Cities & Culture
It's on: 48 hours in Nürnberg
If you are in love, visit Nuremberg. Even if you're not, visit Nuremberg anyway. It's worth it. Promise. Here is our guide to the most beautiful places.
Historic Town Centre and Castle Grounds
First of all, let's get into the mood: And that happens especially well with a walk to one of the city's landmarks: Nuremberg's historic town centre and the castle with its lovely grounds. Those who venture up the hill to the Kaiserburg will be rewarded with a view of the charming half-timbered houses of the castle quarter, the Sinwell Tower and the incomparable castle gardens. The garden is named for the famous artist, naturalist and entomologist Maria Sibylla Merian, who lived in Nuremberg for fourteen years: encircled by the castle walls, you can enjoy scented shrubs, ornamental plants and various herbs during the warm months. The view of Nuremberg's old town from this location is simply enchanting. Feel like taking a selfie?
A Historical Walk through Nuremberg
From there it's straight to the Hauptmarkt: Our path leads along the historic mile to the Hauptmarkt and the oldest Franconian Hallenkirche, the Frauenkirche: Every day at twelve o'clock you can watch the famous "Männleinlaufen" - seven tiny baronial figures step out of the doors of the huge mechanical clockwork. Another attraction is the Schöne Brunnen (Beautiful Fountain), a nineteen-metre-high pyramid with a basin and a golden ring: if you can turn it, you can make a wish. And since there are also numerous restaurants and cafés in the area, you can have lunch here. Refreshed, we continue our walk through the streets and alleyways of Nuremberg: the collection of buildings at the Maxbrücke is a sight to behold. From there you get the best view of Weinstadel, a beautifully renovated medieval half-timbered building, as well as the Henkerssteg. Lastly, the largest remaining group of historic half-timbered houses in the city awaits you in Weissgerbergasse.
Past and Present: The Nuremberg Museums
In the afternoon, a visit to the Albrecht Dürer Museum is also on the programme: the famous German painter lived and worked in Nuremberg from 1509. His impressive half-timbered house can be explored and the museum provides an insight into his work. The guided tours by actresses playing Dürer's wife Agnes are particularly enthralling. You can also relax in Nuremberg: in the evening, the Tiergärtnertor is a popular meeting place for locals.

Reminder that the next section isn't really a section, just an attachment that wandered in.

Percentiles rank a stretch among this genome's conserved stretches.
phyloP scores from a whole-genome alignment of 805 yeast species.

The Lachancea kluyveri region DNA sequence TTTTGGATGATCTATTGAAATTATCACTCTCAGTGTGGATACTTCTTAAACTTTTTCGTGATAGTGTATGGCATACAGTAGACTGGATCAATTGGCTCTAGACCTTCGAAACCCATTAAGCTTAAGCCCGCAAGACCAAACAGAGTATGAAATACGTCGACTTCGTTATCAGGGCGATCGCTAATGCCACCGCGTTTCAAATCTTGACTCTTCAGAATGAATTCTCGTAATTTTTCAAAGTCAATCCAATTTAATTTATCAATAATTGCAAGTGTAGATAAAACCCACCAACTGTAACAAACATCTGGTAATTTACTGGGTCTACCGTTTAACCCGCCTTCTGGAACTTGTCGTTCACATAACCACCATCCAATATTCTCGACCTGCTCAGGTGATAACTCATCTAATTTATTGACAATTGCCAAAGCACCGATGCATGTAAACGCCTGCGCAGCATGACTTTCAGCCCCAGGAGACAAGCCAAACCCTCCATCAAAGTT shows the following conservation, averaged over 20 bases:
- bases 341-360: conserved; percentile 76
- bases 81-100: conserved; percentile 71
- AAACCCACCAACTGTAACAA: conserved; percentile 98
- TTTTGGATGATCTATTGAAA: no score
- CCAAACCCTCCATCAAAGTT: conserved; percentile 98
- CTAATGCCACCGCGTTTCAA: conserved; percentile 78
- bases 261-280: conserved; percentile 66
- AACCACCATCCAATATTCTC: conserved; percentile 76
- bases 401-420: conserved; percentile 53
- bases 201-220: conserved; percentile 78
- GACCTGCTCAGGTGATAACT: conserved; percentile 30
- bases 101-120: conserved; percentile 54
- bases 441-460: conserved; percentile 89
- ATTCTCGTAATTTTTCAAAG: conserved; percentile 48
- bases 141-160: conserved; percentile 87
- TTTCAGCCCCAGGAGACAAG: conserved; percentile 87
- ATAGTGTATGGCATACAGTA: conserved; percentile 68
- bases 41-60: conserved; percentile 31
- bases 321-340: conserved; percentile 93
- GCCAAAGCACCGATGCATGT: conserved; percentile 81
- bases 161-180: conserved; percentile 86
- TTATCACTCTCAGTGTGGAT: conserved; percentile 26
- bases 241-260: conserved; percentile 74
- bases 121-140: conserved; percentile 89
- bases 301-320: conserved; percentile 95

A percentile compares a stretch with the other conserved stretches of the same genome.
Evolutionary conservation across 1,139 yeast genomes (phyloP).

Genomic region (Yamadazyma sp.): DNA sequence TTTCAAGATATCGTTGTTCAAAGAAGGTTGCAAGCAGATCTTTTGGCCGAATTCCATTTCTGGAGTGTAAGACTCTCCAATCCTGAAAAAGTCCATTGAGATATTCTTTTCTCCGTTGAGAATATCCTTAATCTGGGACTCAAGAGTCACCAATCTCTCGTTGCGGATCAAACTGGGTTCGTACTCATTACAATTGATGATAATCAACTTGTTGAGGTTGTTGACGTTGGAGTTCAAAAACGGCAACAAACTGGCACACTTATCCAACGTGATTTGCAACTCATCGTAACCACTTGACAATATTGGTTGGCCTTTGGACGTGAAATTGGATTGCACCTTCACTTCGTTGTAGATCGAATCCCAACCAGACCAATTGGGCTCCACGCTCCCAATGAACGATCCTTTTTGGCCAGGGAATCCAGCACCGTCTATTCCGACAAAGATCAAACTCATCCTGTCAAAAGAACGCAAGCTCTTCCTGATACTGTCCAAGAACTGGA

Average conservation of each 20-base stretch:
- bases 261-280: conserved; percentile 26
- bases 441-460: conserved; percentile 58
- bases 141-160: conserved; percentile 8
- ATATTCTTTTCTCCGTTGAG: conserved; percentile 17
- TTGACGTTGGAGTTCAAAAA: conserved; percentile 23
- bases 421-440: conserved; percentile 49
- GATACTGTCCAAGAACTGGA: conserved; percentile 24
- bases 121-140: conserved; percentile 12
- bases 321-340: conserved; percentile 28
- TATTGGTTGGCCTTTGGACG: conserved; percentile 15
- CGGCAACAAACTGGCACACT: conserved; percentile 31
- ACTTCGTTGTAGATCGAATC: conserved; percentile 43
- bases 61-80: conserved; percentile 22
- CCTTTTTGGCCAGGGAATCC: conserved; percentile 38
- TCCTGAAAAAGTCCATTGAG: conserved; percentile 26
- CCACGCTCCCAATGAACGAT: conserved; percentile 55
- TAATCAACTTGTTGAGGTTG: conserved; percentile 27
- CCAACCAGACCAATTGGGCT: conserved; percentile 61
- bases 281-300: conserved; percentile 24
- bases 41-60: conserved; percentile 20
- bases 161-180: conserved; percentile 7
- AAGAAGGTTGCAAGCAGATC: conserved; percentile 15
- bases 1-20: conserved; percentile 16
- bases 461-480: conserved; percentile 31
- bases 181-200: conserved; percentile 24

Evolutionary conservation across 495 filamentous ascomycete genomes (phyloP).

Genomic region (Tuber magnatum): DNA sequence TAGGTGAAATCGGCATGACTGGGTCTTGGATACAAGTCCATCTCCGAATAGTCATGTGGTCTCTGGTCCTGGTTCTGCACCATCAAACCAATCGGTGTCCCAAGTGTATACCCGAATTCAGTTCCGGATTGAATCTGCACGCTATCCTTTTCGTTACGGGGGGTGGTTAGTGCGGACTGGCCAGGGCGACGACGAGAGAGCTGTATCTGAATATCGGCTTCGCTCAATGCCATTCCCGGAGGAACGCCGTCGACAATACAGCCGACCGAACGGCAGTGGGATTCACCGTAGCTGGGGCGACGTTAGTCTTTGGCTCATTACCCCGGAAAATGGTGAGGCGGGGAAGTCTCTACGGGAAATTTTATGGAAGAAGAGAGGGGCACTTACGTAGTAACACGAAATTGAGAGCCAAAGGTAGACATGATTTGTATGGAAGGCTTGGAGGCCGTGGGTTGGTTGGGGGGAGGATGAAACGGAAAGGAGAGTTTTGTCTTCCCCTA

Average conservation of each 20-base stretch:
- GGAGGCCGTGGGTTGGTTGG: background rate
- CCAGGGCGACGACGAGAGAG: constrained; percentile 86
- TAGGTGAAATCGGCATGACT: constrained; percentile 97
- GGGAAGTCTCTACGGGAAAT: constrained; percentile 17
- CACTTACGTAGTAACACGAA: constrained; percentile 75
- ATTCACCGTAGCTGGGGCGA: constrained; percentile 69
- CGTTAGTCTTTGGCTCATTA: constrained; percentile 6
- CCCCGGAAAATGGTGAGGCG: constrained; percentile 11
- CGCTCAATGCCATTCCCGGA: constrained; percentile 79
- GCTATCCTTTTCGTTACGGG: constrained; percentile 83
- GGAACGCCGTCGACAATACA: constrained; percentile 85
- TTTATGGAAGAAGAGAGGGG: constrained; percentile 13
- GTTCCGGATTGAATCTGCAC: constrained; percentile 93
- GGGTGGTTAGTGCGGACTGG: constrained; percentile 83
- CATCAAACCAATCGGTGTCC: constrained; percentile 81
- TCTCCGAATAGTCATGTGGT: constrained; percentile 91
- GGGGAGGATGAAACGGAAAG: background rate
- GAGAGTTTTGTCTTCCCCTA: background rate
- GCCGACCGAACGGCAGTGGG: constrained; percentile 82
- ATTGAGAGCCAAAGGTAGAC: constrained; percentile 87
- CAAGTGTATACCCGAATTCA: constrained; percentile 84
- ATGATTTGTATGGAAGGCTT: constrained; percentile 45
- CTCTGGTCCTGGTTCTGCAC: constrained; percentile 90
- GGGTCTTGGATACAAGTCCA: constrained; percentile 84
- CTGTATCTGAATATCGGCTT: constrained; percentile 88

Exciting activities for people in love, with and without children
If it rains, a trip to the historic Kunstbunker is an option on day 2. It is located below the imperial castle within ancient rock vaults. Shortly after the beginning of the Second World War, a unique art storage facility was thus created - and at a depth of 24 metres. And of course you should then also visit the medieval dungeon prison: The twelve tiny cells are located in the vaulted cellars of Nuremberg City Hall. If you are travelling with children, visit the Toy Museum. Nuremberg has been a toy city since the Middle Ages and the museum displays vintage toy treasures as well as the latest creations across 1,400 square metres. The museum also has its own playground. And in case you are interested: Nuremberg is a bastion of children's theatre.
But where to have lunch?
Dine in one of the restaurants in the trendy district of Gostenhof, on the edge of Nuremberg's Old Town. In the afternoon you can walk to the island of Schütt. It's beautiful at any time of year.
You can reach it from Grübelstrasse via one of the fishing piers. And if you are still looking for pretty souvenirs, then head for the Handwerkerhof: here you will find many shops - from glassblowers to goldsmiths - as well as restaurants. It is located right next to the railway station and behind the city wall. Classic brands and shops are also to be found in Germany's most extensive pedestrian zone. So, the rest of the day is free.
Speaking of souvenirs: don't forget to buy Nuremberg Lebkuchen gingerbread. It's really worth it. Especially during the Christmas season, you can buy the spicy-sweet biscuit everywhere. And if you travel to Nuremberg in December, you absolutely must visit Germany's oldest Christmas market. It also makes for an especially beautiful spot for kisses.